The game, a science fictional adventure set in a star cluster dominated by five major civilizations, first launched in 2003, and its subscriber base (currently about 400,000) has grown every year since launch. Revenue has been growing too, at a compound annual growth rate of 53 percent, bringing in total revenue of $300 million over the game’s lifetime. As for profits, CCP would only say that it has “very healthy margins” — a claim backed up by the fact that it has grown to more than 450 employees despite only raising $3 million in seed funding.
This might seem like an illustration that traditional online gaming, overshadowed in the media by casual social games like those from Zynga, can still work as a business model. At the same time, CCP’s new CMO David Reid says the company has been excited to embrace new models, in addition to the traditional subscriptions offered by EVE.
CCP has already been experimenting outside the standard subscription model in EVE, by allowing rich subscribers to essentially pay for others to play, in exchange for virtual currency — something that has been used by 40,000 people, the company says. Its next game, DUST 514 is scheduled for release this summer, and will go further in this direction, charging players for in-game items rather than subscriptions or playing time.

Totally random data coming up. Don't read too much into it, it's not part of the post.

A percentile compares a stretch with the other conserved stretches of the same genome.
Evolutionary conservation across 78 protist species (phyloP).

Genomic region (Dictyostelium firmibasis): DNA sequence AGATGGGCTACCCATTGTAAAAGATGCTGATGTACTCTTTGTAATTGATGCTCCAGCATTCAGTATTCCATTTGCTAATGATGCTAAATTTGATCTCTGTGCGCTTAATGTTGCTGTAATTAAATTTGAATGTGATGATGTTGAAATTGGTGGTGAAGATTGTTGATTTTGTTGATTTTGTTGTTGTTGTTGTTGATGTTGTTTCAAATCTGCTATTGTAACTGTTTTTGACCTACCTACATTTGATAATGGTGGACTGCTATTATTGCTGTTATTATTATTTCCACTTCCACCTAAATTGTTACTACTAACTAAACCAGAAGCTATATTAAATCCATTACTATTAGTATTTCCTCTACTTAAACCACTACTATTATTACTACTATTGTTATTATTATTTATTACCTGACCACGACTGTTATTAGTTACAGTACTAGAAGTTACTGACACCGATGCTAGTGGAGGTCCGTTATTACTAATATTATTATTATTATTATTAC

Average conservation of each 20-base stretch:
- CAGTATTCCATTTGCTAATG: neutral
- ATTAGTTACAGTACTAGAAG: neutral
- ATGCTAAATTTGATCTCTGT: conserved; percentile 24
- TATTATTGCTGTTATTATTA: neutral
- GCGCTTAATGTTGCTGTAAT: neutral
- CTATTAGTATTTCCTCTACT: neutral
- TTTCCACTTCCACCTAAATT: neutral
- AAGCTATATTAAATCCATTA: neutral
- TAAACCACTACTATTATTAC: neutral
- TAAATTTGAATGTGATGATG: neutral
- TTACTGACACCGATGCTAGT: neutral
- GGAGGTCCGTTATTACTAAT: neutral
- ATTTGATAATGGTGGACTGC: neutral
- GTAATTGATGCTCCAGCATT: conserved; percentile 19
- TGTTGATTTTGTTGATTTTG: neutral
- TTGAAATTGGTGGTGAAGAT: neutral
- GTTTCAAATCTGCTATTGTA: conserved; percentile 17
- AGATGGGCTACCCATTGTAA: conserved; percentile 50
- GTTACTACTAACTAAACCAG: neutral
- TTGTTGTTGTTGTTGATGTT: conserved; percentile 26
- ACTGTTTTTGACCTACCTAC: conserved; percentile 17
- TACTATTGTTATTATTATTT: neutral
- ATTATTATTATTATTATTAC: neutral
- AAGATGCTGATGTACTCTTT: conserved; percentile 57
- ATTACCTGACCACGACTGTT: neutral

That’s not the only ambitious thing about DUST. With its first-person shooter gameplay, this is CCP’s attempt to reach the audience that made franchises like Call of Duty a hit, while also connecting to the EVE universe. Through mechanisms like orbital bombardment, the space-based players in EVE can actually affect the planet-based combat in DUST, and vice versa.
As a result of its plans for DUST, as well as Asian expansion for EVE, CCP says 2012 will be its biggest year yet. In fact, the Icelandic company’s CEO Hilmar Veigar Petursson says an IPO is a possibility, though predictably, he wouldn’t commit to anything.
“We want to be ready for an IPO from a policy standpoint,” Petursson says. “We’re quite a substantial company, so we’re thinking, ‘Okay, what is the next step?’”